It’s normal to feel a little down, stressed, or anxious every once in a while, as career and social pressures can fuel momentary bursts of sadness and make you feel a bit “off.” And while you can’t expect to feel your best every single day, if you are gripped by an unrelenting sense of hopelessness that prevents you from enjoying the experiences you love the most, it may be time to take a closer look at your feelings.
It is estimated that 7 percent of adults experience clinical depression, according to the National Institute of Mental Health, equating to 15.7 million people across the U.S. Even though the most common sign of this illness is a deep feeling of despair, depression impacts people in different ways. Not everyone who is depressed experiences the same type of symptoms, and the intensity level can vary depending on the individual and that person’s circumstances.
Is sadness a mood?
Sadness is an emotion brought on by a variety of feelings, including: disappointment, grief, regret, and fatigue. Sadness can be considered a mood if the feelings are temporary. It is completely normal to feel sad as it is one of the six main human emotions — the others being happiness, anger, surprise, fear, and disgust. Sadness is a very useful emotion as it often signifies to us what we find important and how we like to be treated.
Experiencing sadness is a normal, human reaction to challenging times and can eventually go away. This feeling is also a small part of depression, and some people with depression may not feel sad at all. If you are finding it hard to discern whether it is depression or a case of “the blues,” there are a few points to consider. If you have been experiencing any of the following symptoms for at least two weeks, you may be suffering from depression, according to the National Institute of Mental Health.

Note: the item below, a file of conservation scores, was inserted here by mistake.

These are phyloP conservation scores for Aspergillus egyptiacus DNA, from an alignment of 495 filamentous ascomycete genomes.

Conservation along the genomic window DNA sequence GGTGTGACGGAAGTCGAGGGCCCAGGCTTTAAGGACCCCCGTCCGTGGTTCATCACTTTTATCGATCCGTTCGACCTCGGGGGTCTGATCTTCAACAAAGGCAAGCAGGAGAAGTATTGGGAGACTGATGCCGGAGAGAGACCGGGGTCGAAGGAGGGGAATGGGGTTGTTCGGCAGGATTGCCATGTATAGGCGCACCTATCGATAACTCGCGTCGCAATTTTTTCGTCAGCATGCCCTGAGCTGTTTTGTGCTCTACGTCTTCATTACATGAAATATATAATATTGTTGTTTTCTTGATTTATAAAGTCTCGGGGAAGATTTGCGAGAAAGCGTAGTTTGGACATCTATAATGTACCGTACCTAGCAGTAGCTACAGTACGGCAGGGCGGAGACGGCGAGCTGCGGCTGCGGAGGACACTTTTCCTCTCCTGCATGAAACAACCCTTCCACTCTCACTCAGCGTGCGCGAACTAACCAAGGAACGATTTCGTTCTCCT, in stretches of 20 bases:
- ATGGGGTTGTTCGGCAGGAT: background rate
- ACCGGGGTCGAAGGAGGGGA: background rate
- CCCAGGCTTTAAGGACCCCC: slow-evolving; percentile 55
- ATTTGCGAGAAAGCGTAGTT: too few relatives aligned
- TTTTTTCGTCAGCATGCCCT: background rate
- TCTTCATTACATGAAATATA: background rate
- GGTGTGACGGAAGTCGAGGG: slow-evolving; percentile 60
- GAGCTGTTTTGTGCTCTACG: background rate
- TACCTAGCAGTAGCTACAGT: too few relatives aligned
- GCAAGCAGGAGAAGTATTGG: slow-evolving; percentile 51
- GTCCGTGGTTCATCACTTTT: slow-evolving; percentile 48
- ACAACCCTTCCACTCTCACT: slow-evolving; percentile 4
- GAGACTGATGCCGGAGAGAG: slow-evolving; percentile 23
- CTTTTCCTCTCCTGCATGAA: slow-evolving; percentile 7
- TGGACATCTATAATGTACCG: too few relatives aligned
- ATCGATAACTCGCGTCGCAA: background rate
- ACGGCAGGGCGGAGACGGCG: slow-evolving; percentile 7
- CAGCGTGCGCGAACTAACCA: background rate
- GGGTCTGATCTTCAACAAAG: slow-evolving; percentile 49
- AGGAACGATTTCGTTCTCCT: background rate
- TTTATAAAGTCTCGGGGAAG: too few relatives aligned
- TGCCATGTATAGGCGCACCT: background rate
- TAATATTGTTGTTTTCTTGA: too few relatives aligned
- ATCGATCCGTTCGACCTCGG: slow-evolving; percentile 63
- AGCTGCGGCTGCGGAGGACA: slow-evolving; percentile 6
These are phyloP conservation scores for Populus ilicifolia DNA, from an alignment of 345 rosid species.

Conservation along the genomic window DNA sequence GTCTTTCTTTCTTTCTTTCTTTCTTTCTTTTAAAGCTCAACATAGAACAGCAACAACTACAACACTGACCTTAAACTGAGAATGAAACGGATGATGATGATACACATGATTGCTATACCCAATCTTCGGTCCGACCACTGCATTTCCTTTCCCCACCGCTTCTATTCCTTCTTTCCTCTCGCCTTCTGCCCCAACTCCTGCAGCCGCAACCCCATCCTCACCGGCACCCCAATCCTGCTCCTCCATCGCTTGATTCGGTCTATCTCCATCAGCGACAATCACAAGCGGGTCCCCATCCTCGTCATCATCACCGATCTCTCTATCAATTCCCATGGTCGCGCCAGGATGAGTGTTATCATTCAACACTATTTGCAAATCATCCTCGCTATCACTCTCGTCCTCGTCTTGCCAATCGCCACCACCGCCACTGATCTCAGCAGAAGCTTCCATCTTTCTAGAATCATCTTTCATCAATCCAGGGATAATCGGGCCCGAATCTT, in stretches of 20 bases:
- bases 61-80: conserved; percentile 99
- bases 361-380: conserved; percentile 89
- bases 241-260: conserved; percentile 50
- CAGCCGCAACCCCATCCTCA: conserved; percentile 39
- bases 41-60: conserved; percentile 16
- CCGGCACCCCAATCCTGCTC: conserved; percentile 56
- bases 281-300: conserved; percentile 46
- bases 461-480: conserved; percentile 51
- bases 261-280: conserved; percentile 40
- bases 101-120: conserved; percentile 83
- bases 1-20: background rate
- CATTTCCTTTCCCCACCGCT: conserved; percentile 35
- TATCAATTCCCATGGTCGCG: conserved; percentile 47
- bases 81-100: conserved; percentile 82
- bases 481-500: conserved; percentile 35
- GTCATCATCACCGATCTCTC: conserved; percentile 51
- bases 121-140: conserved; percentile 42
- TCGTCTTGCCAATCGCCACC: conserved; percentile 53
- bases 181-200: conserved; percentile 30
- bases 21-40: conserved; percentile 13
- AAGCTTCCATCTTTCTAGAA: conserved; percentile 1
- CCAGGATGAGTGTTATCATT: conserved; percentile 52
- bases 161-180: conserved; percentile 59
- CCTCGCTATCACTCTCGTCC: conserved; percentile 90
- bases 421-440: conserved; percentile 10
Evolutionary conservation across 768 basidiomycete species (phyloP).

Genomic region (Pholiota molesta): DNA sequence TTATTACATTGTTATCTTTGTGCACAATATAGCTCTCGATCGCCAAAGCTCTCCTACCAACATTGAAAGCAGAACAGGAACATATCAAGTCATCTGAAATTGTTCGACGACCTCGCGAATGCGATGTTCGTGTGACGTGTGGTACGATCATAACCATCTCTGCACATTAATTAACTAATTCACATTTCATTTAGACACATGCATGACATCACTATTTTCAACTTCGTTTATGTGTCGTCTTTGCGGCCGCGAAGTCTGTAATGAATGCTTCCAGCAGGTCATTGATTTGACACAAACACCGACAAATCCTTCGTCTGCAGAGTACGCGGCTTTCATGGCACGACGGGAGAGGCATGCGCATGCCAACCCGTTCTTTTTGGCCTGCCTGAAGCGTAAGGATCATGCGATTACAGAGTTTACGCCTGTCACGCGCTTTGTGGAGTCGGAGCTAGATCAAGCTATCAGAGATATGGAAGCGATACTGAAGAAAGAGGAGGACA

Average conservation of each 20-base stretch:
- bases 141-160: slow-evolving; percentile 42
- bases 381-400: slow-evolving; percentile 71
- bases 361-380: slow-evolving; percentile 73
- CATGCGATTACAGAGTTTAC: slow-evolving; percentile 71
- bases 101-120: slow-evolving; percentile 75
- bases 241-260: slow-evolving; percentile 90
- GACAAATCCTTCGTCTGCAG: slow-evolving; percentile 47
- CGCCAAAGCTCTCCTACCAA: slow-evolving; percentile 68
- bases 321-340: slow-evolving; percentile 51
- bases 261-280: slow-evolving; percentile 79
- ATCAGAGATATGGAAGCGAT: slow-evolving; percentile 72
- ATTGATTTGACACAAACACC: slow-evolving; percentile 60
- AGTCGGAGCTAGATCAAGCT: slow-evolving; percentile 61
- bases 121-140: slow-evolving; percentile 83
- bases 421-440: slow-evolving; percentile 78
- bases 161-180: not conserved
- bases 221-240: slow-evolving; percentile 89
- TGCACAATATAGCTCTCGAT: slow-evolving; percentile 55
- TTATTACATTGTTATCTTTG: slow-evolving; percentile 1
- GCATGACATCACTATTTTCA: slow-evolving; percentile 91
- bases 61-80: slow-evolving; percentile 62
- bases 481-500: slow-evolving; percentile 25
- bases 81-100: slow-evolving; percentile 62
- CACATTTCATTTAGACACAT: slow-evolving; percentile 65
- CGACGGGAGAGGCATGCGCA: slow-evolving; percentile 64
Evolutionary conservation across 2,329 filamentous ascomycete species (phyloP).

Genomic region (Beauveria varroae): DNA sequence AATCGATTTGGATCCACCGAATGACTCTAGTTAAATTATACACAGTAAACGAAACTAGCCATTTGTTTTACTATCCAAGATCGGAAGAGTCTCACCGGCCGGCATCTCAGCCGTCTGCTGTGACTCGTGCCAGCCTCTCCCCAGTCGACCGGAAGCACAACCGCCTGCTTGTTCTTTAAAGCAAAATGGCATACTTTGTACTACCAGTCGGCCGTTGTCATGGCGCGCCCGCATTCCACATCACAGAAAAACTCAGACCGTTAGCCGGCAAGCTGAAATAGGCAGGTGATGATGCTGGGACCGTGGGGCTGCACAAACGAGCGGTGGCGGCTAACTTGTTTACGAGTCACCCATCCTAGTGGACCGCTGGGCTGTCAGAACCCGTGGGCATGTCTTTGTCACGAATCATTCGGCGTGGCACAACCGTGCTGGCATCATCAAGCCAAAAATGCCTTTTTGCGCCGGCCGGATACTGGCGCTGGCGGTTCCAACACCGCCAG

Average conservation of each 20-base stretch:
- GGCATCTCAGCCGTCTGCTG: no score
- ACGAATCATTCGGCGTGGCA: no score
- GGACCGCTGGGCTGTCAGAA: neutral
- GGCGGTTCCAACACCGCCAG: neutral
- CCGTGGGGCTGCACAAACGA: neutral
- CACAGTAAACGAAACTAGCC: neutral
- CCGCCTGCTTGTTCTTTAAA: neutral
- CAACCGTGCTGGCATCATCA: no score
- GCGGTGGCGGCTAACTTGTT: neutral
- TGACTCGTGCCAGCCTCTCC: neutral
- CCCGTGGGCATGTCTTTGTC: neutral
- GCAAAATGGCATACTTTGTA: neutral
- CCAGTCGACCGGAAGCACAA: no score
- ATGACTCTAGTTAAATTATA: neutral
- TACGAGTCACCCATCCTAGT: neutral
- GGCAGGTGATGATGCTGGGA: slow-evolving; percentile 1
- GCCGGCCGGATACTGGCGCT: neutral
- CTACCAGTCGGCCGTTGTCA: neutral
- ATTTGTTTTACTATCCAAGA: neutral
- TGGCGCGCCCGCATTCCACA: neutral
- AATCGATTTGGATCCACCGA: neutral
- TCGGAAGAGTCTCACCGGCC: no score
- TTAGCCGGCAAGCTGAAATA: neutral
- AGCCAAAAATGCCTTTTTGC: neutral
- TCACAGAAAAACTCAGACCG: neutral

Lack of Concentration
If you find that deadlines, commitments, or routine errands seem to slip through your fingers and appear fuzzy, this may be a sign of depression. Difficulty concentrating, remembering and making decisions is a result of your brain being preoccupied with thoughts of sadness, leading to unfocused thinking and possibly some strange and out-of-character decisions.
Appetite and/or Weight Changes
Because depression leaves you withdrawn and checked out, it can rear its head as a loss of appetite. You may forget to eat meals or lose interest in cooking or preparing them for yourself. The inverse can also happen, where you experience increased hunger and are driven to overeat, as your body may be using food binges as a source of comfort.
Overwhelming Sense of Fear
The feeling of being panicked or anxious can be another clue to possible depression. More than just a normal apprehension about new situations, anxiety is a constant feeling of obsessive, panicked thoughts that can result in physical symptoms, such as excessive heartbeat, perspiration and sleep problems.
Loss of Interest or Pleasure in Hobbies and Activities
Perhaps you’ve always looked forward to that Monday-night yoga class or scrapbooking your favorite memories, but one day you can’t quite find the motivation or desire to do it. If this results in skipping more than a few outings or experiences, it may be something more serious. Depression makes you apathetic toward the interests that once provided joy, thus stopping the very activities that could boost your mood.
This is just a small snapshot of the possible signs of depression — any time your daily life and normal functioning is interrupted by these primary symptoms, it is worth evaluating further. Depression does not signify weakness or a character flaw, and it isn’t something you can easily shake. If you believe you are experiencing depression, it’s important to seek professional treatment.